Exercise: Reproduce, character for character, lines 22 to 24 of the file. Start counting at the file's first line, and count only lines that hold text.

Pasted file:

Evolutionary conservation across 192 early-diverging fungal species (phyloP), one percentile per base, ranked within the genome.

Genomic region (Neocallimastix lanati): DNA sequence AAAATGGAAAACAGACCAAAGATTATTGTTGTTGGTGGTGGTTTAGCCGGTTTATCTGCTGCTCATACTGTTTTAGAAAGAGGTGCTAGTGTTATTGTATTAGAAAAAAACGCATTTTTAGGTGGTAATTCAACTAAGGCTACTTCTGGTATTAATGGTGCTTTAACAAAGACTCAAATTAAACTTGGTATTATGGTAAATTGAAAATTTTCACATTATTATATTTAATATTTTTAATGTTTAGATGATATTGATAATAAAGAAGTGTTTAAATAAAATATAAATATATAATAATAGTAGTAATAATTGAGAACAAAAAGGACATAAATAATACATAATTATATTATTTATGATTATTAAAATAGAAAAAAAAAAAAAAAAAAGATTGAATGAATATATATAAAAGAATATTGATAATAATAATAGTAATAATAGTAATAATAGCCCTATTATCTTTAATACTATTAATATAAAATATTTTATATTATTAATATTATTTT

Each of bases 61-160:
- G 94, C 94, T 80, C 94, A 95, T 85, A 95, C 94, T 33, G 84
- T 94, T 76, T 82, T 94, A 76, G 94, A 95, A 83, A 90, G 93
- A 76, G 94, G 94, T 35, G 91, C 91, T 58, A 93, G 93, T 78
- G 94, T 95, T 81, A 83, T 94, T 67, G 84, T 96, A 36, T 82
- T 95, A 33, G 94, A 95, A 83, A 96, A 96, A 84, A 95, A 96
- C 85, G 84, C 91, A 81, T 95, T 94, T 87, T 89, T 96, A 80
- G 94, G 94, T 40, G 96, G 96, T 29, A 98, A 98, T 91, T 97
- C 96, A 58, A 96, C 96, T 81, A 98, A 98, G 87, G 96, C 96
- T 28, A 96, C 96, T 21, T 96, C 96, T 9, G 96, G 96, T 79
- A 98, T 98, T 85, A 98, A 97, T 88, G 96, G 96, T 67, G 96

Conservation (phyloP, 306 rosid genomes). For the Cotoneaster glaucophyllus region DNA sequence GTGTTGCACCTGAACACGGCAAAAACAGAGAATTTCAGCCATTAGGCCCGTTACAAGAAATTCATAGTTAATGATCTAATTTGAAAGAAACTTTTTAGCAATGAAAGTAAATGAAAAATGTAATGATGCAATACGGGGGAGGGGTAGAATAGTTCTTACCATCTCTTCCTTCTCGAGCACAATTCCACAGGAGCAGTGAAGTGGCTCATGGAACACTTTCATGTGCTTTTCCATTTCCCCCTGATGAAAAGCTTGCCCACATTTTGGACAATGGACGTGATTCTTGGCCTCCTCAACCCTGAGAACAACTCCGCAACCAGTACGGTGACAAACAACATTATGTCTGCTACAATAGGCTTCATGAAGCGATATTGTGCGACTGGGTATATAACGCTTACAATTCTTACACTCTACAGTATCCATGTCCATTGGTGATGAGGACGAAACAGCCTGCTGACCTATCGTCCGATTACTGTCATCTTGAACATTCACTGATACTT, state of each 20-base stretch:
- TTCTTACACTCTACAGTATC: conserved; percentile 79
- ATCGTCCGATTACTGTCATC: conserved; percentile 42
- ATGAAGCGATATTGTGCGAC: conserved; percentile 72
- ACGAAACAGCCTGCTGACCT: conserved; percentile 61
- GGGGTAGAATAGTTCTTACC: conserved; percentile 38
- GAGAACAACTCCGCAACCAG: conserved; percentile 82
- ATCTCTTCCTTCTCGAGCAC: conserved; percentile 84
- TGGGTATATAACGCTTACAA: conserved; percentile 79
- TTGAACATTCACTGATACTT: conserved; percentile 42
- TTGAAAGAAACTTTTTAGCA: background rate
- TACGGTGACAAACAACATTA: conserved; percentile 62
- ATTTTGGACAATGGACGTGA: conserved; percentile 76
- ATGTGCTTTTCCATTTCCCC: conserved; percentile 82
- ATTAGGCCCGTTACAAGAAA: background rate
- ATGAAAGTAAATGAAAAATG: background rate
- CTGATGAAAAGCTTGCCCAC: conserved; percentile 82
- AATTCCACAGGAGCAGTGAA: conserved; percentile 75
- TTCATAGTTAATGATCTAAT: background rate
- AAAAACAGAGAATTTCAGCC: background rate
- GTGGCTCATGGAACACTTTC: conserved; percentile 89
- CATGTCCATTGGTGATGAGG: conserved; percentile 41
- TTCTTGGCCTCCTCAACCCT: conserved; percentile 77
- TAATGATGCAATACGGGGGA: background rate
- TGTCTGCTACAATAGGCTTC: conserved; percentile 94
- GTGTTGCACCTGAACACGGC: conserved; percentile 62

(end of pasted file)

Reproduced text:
- TGGGTATATAACGCTTACAA: conserved; percentile 79
- TTGAACATTCACTGATACTT: conserved; percentile 42
- TTGAAAGAAACTTTTTAGCA: background rate